It's better to start with point 6,because this was determining everything:it would be useless to import (if possible) 3 million ton of oil from Iraq,if the railways/tankers only could transport to the front 300.000 extra tons of oil
Point 5 also was depending on point 6 :why refining (if possible) 3 million ton extra of oil,if this could not be transported to the front
Point 4 was depending on 5 and 6:why transport (if possible) 3 million tons to the refineries ,if these could not be refined?
Point 3 was depending on 4,5 and 6:why transport 3 million tons across the Mediterranean,if these could not be transported to the refineries?(12 trains were needed to transport the content of one small tanker)
Point 2 was depending on 3,4,5,and 6 :why transport 3 million ton by pipeline to the ports on the Mediterranean,if these could not be transported across the Mediterranean ?
Point 1 was depending on 2,3,4,5 and 6 :why increase(if it was possible,and that's very dubious)the Iraqi oil production to more than 4 million tons,if the maximum capacity of the pipelines was 4 million ?
And,I am not mentioning the capacity of the oil terminals of Haifa,and of the Italian harbours :if the oil tanks in Haifa were full,the transport by pipeline had to be stopped .
Only one of the two pipelines lead to Haifa. The other went to Tripoli. See:
Iraq Petroleum Company - Wikipedia, the free encyclopedia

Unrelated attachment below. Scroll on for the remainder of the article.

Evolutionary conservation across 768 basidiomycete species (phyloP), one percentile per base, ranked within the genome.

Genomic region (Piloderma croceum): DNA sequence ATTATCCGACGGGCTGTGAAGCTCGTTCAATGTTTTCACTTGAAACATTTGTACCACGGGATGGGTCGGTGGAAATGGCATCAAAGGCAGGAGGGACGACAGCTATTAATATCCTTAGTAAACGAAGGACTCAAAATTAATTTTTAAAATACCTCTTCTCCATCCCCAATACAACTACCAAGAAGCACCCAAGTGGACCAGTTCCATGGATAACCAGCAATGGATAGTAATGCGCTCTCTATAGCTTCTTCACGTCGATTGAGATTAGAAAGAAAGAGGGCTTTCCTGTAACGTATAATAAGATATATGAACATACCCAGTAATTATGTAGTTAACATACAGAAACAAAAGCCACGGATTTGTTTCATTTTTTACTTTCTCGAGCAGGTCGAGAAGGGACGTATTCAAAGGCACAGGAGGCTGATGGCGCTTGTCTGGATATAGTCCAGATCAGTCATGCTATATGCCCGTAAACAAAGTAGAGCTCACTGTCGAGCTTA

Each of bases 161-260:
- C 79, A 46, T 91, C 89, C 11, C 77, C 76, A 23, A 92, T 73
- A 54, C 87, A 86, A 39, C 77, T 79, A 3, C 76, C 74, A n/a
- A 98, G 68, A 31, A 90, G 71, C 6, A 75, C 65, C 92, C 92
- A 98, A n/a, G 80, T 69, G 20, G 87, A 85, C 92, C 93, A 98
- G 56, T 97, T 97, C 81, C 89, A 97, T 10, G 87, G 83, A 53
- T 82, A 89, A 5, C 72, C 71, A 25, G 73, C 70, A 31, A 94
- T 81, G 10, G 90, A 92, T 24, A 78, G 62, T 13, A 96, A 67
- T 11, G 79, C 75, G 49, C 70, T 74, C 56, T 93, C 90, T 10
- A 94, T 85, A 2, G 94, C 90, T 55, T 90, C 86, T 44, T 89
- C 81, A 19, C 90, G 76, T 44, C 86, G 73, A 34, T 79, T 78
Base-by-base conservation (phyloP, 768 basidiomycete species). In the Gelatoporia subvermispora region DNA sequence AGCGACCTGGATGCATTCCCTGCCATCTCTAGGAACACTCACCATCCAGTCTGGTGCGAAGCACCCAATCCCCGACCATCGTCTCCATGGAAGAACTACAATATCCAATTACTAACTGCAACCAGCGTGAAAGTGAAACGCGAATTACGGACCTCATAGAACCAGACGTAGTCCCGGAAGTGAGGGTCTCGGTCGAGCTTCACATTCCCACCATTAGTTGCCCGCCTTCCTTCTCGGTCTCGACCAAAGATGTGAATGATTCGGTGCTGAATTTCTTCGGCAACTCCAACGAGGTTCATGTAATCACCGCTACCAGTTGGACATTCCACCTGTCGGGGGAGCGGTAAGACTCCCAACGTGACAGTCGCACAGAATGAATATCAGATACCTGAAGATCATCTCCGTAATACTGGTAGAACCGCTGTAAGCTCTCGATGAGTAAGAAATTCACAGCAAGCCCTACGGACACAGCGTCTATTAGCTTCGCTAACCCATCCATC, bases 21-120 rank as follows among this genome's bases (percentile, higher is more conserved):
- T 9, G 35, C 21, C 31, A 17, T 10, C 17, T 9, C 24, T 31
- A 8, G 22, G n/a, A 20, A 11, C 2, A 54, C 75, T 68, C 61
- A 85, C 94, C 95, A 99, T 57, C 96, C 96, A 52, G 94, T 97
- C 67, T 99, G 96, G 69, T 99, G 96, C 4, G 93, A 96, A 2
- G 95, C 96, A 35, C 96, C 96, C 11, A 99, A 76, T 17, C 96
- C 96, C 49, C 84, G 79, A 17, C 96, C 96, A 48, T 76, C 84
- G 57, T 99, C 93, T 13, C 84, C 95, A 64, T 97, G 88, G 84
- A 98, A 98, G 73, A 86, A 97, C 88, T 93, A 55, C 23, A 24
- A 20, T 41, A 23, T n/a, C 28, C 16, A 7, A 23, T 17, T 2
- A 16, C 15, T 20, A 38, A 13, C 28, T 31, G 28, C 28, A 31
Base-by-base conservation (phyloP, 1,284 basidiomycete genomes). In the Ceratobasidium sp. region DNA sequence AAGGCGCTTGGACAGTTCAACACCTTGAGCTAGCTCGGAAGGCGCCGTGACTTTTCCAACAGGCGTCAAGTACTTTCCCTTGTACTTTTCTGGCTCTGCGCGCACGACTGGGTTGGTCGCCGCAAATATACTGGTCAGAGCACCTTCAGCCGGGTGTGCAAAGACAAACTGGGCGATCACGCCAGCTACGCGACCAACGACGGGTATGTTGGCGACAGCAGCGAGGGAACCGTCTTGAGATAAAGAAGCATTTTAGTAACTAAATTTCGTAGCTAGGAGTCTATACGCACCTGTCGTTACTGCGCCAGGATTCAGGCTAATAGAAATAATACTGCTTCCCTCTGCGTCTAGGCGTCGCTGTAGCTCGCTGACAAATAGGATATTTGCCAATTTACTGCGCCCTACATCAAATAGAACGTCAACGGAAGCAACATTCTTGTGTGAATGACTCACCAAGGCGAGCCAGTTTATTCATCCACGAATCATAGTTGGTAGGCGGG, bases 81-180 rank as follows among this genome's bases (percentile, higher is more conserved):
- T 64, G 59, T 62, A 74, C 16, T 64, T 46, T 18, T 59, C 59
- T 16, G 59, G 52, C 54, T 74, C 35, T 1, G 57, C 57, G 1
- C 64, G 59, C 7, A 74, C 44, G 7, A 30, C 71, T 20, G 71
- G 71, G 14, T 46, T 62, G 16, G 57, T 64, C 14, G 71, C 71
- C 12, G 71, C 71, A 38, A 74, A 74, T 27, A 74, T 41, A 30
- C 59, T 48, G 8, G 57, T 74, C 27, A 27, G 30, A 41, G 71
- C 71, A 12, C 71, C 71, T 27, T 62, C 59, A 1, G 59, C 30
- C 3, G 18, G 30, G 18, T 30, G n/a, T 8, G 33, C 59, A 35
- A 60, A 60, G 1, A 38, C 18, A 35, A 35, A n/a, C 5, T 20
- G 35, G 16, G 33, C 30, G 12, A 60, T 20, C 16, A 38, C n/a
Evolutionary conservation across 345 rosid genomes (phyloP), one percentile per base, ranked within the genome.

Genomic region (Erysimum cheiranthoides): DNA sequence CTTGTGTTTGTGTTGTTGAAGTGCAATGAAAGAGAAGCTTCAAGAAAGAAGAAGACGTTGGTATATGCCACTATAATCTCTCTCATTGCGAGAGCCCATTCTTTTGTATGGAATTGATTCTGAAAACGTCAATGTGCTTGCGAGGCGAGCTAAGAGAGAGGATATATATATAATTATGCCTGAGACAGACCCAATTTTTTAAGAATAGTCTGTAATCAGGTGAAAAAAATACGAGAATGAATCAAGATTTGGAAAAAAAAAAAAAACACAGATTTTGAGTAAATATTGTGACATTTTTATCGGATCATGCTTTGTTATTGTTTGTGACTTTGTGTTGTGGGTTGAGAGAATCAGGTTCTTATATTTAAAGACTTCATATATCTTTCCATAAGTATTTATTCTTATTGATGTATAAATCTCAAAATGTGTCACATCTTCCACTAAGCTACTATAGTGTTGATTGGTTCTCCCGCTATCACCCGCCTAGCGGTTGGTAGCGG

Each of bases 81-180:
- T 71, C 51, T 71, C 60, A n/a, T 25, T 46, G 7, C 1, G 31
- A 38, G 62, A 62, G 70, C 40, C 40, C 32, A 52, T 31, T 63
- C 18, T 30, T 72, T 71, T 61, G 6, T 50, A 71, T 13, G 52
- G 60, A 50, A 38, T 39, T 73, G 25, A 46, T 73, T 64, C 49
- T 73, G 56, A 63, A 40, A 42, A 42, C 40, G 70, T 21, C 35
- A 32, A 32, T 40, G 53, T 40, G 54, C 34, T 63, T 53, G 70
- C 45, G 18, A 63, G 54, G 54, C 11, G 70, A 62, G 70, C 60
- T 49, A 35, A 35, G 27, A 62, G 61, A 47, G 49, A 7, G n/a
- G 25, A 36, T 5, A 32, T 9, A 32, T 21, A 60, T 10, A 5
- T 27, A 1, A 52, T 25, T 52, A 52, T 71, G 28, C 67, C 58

This is makes it a bit more complex as now you have two distinct sets of terminals and stowage. Part of the route oil pipelines were next to each other but they diverged before leaving Iraq (see map in the link above). Both terminus have their own problems. The one in Tripoli is in Vichy French territory so is likely to be undamaged but if they are still neutral may present a problem in that regard. I would expect the terminus, pumps, and pipelines in British territory to be pretty thoroughly demolished if it looked like the axis were going to take them.
The following is an extract from a post by Bronsky on the AHF(thread:Middle East oil production in WWII)
.....Then,there are other problems,take the northern Iraqi oil fields.To extract and refine oil,you need electricity.The power statio was located near the oil fields,and burned oil.If the Axis came near the oil fields,the British will sabotage the oil fields and destroy the power plant.All of a sudden,the Axis get a trickle of oil,but if they want military-useful oil,they need to ship all the components of a power plant and then most of a refinery to Iraq (or Iran and Basrah).
The alternative is to ship the crude oil to Europe,and ship it back refined to the ME.The Axis did not have anywhere the capacity to do this ."
IMHO,shipping a power plant and a refinery also was excluded .